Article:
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I've got a dashboard which I want to control from an Arduino. I've got the concept but I'm having issues with the power supply of the circuit. The Arduino is connected to my PC via USB (and it's supply is the USB).

I have some lamps I want to control, as you can see on the first figure. switching lamps with MOSFETs

I've also got some gauges which need amplifiers (figure 2). controlling gauges from Arduino PWM

To power these I've got a switch-mode power supply (24V DC).

My problem is whether I can safely connect the negative terminal of the supply to the ground of the Arduino (which is connected to the PC). I'd need this otherwise the circuits won't work properly, but I'm not sure it's alrigth to do so.

I tried to measure the voltage between my PC USB port (GND) and the negative terminal of the supply - I got a randomly changing voltage between about -0,15V and +0,15V. But there's a spike when I touch the multimeter to the cables, maximum of ~2,5V. Though I don't know this measurement is correct or not.

I'm afraid if the ground potentials are not the same, I'll destroy my PC motherboard via the USB.

So can I connect them safely or should I try to come up with something else?

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You are wise to be wary here. You can connect them safely if you can be sure that the USB on your PC is tied to ground and you tie your power supply to the same ground, but if you are measuring a voltage between these grounds, your external supply must be floating. I would agree with you that you should not use the USB as your means of tying the grounds together, because the two supplies will float apart each time you disconnect the USB cable and you will get a spike or surge when you reconnect. You would want to make sure that the grounds are always tied together through a separate path. Unfortunately, you can's just tie your external supply to earth because PC USB grounds are not always tied to earth, especially when using laptops.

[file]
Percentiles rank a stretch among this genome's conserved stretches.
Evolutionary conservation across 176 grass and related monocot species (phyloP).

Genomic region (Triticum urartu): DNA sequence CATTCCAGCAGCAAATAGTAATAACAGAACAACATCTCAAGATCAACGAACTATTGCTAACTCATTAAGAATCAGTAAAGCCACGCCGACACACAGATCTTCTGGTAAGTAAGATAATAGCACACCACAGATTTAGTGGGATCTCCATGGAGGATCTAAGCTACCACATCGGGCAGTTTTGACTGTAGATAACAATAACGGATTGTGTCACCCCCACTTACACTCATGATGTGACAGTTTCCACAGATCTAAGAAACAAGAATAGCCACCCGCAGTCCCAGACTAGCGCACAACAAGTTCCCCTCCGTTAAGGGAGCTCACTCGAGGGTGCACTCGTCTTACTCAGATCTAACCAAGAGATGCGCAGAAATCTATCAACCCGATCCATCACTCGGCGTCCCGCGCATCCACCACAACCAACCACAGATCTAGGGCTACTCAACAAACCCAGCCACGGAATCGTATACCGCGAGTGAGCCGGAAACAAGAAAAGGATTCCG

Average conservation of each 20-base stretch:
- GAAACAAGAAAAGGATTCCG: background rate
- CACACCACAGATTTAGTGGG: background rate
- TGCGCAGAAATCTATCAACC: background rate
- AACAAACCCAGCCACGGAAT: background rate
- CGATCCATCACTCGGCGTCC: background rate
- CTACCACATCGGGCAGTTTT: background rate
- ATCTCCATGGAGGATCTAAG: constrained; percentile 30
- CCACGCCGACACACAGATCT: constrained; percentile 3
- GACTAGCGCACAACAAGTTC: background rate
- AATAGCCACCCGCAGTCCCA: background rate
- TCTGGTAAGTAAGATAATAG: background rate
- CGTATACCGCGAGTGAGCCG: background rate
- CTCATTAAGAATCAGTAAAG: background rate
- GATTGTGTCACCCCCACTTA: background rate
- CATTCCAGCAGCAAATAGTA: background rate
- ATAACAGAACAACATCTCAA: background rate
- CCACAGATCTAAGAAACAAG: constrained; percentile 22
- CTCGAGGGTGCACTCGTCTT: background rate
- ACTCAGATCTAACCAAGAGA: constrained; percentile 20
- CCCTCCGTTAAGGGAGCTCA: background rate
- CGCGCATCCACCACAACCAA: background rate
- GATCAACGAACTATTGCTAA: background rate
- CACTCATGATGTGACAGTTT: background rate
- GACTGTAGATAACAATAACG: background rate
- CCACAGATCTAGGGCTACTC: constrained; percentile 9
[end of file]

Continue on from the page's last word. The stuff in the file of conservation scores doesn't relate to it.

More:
For safety, use opto isolators or similar between your arduino pins and other circuitry.

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    \$\begingroup\$ I agree. An opto is the best sollution to be safe. Using an opto as an enable signal to MOSFET is the safest way. You Just need to select the correct configuration of an opto and that's all. \$\endgroup\$ – Dimitri Jan 8 '18 at 15:12
  • \$\begingroup\$ I'm more worried about the USB path between my PC and my Arduino (e.g. my PC is worth about 10 times more than an original Arduino board). Another thing come to my mind though; what if I regulated my power supply to 12V (with a switch-mode step down) and supply the Arduino with it as an external power supply? This way all the circuits would have the same ground (the negative terminal of the power supply). Then the only connection between the Arduino and the PC would be data + and - (theoritically). Or would there still be a connection (Vcc and GND in USB) that could harm the PC? \$\endgroup\$ – CptZsolt Jan 8 '18 at 15:32
  • \$\begingroup\$ You would still be tying the ground connection on the USB cable to the ground of the arduino power supply when you plug in the cable, so I think that caution is still a good idea. \$\endgroup\$ – John Birckhead Jan 9 '18 at 14:19

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